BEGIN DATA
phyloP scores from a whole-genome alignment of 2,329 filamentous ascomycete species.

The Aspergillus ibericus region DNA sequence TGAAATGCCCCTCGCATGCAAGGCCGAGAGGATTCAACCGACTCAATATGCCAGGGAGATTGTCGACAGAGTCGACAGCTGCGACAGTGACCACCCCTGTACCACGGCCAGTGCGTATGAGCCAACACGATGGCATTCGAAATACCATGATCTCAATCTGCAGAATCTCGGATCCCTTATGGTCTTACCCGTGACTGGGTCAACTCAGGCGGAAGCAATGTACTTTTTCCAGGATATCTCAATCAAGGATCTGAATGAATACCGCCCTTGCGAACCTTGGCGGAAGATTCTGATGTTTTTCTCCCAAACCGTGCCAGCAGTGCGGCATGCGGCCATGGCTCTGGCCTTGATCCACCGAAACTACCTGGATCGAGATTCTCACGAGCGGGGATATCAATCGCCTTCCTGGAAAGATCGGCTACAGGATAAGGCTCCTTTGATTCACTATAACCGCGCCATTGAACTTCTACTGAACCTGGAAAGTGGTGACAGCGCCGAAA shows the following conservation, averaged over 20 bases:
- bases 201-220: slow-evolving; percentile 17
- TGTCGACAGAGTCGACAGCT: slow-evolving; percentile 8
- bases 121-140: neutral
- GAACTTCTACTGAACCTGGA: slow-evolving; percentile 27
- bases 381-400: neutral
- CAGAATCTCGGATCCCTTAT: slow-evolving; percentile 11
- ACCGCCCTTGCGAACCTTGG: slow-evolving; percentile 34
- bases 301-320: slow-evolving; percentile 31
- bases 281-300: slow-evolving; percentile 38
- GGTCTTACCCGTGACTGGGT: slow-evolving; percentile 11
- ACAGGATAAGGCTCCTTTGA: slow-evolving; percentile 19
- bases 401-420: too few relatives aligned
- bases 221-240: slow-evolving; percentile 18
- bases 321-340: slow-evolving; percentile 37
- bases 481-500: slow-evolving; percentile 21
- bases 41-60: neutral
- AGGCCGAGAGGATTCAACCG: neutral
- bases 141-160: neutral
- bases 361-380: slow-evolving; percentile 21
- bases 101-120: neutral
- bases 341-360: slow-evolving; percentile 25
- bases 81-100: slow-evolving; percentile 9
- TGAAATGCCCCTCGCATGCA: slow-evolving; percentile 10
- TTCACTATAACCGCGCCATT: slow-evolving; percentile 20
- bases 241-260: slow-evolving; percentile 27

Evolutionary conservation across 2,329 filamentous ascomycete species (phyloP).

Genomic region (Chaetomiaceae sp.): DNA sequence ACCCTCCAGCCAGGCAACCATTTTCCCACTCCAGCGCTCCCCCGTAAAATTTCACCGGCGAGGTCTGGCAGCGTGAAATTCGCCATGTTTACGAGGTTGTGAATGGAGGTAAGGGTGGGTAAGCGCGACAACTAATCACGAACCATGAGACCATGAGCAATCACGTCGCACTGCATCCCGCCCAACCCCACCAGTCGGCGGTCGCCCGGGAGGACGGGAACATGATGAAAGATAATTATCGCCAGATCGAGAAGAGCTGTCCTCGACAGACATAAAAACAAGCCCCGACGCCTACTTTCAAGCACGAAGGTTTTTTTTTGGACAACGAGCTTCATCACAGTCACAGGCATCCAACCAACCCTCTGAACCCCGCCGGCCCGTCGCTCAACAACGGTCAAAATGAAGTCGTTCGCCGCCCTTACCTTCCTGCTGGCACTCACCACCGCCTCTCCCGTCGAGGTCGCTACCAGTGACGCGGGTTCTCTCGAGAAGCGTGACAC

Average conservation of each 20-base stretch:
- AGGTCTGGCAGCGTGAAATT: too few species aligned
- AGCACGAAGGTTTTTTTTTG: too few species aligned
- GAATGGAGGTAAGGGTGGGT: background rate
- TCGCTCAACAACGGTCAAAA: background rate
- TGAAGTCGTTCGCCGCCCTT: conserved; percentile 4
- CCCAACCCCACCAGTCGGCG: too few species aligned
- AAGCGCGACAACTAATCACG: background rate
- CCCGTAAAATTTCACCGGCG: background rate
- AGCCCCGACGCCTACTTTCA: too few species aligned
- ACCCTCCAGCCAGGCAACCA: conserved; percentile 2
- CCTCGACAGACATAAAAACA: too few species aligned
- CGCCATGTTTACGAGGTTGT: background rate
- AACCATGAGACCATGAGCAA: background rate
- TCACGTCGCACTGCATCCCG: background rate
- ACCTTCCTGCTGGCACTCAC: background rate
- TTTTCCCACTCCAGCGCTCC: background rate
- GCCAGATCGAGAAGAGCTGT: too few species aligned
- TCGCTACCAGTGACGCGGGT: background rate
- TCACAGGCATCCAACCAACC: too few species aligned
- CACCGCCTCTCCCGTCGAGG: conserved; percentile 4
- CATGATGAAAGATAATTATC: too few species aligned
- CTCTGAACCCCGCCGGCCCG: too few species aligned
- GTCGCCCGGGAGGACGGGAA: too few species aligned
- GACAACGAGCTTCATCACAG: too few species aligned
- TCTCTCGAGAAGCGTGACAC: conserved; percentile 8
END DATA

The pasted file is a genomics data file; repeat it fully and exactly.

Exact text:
phyloP scores from a whole-genome alignment of 2,329 filamentous ascomycete species.

The Aspergillus ibericus region DNA sequence TGAAATGCCCCTCGCATGCAAGGCCGAGAGGATTCAACCGACTCAATATGCCAGGGAGATTGTCGACAGAGTCGACAGCTGCGACAGTGACCACCCCTGTACCACGGCCAGTGCGTATGAGCCAACACGATGGCATTCGAAATACCATGATCTCAATCTGCAGAATCTCGGATCCCTTATGGTCTTACCCGTGACTGGGTCAACTCAGGCGGAAGCAATGTACTTTTTCCAGGATATCTCAATCAAGGATCTGAATGAATACCGCCCTTGCGAACCTTGGCGGAAGATTCTGATGTTTTTCTCCCAAACCGTGCCAGCAGTGCGGCATGCGGCCATGGCTCTGGCCTTGATCCACCGAAACTACCTGGATCGAGATTCTCACGAGCGGGGATATCAATCGCCTTCCTGGAAAGATCGGCTACAGGATAAGGCTCCTTTGATTCACTATAACCGCGCCATTGAACTTCTACTGAACCTGGAAAGTGGTGACAGCGCCGAAA shows the following conservation, averaged over 20 bases:
- bases 201-220: slow-evolving; percentile 17
- TGTCGACAGAGTCGACAGCT: slow-evolving; percentile 8
- bases 121-140: neutral
- GAACTTCTACTGAACCTGGA: slow-evolving; percentile 27
- bases 381-400: neutral
- CAGAATCTCGGATCCCTTAT: slow-evolving; percentile 11
- ACCGCCCTTGCGAACCTTGG: slow-evolving; percentile 34
- bases 301-320: slow-evolving; percentile 31
- bases 281-300: slow-evolving; percentile 38
- GGTCTTACCCGTGACTGGGT: slow-evolving; percentile 11
- ACAGGATAAGGCTCCTTTGA: slow-evolving; percentile 19
- bases 401-420: too few relatives aligned
- bases 221-240: slow-evolving; percentile 18
- bases 321-340: slow-evolving; percentile 37
- bases 481-500: slow-evolving; percentile 21
- bases 41-60: neutral
- AGGCCGAGAGGATTCAACCG: neutral
- bases 141-160: neutral
- bases 361-380: slow-evolving; percentile 21
- bases 101-120: neutral
- bases 341-360: slow-evolving; percentile 25
- bases 81-100: slow-evolving; percentile 9
- TGAAATGCCCCTCGCATGCA: slow-evolving; percentile 10
- TTCACTATAACCGCGCCATT: slow-evolving; percentile 20
- bases 241-260: slow-evolving; percentile 27

Evolutionary conservation across 2,329 filamentous ascomycete species (phyloP).

Genomic region (Chaetomiaceae sp.): DNA sequence ACCCTCCAGCCAGGCAACCATTTTCCCACTCCAGCGCTCCCCCGTAAAATTTCACCGGCGAGGTCTGGCAGCGTGAAATTCGCCATGTTTACGAGGTTGTGAATGGAGGTAAGGGTGGGTAAGCGCGACAACTAATCACGAACCATGAGACCATGAGCAATCACGTCGCACTGCATCCCGCCCAACCCCACCAGTCGGCGGTCGCCCGGGAGGACGGGAACATGATGAAAGATAATTATCGCCAGATCGAGAAGAGCTGTCCTCGACAGACATAAAAACAAGCCCCGACGCCTACTTTCAAGCACGAAGGTTTTTTTTTGGACAACGAGCTTCATCACAGTCACAGGCATCCAACCAACCCTCTGAACCCCGCCGGCCCGTCGCTCAACAACGGTCAAAATGAAGTCGTTCGCCGCCCTTACCTTCCTGCTGGCACTCACCACCGCCTCTCCCGTCGAGGTCGCTACCAGTGACGCGGGTTCTCTCGAGAAGCGTGACAC

Average conservation of each 20-base stretch:
- AGGTCTGGCAGCGTGAAATT: too few species aligned
- AGCACGAAGGTTTTTTTTTG: too few species aligned
- GAATGGAGGTAAGGGTGGGT: background rate
- TCGCTCAACAACGGTCAAAA: background rate
- TGAAGTCGTTCGCCGCCCTT: conserved; percentile 4
- CCCAACCCCACCAGTCGGCG: too few species aligned
- AAGCGCGACAACTAATCACG: background rate
- CCCGTAAAATTTCACCGGCG: background rate
- AGCCCCGACGCCTACTTTCA: too few species aligned
- ACCCTCCAGCCAGGCAACCA: conserved; percentile 2
- CCTCGACAGACATAAAAACA: too few species aligned
- CGCCATGTTTACGAGGTTGT: background rate
- AACCATGAGACCATGAGCAA: background rate
- TCACGTCGCACTGCATCCCG: background rate
- ACCTTCCTGCTGGCACTCAC: background rate
- TTTTCCCACTCCAGCGCTCC: background rate
- GCCAGATCGAGAAGAGCTGT: too few species aligned
- TCGCTACCAGTGACGCGGGT: background rate
- TCACAGGCATCCAACCAACC: too few species aligned
- CACCGCCTCTCCCGTCGAGG: conserved; percentile 4
- CATGATGAAAGATAATTATC: too few species aligned
- CTCTGAACCCCGCCGGCCCG: too few species aligned
- GTCGCCCGGGAGGACGGGAA: too few species aligned
- GACAACGAGCTTCATCACAG: too few species aligned
- TCTCTCGAGAAGCGTGACAC: conserved; percentile 8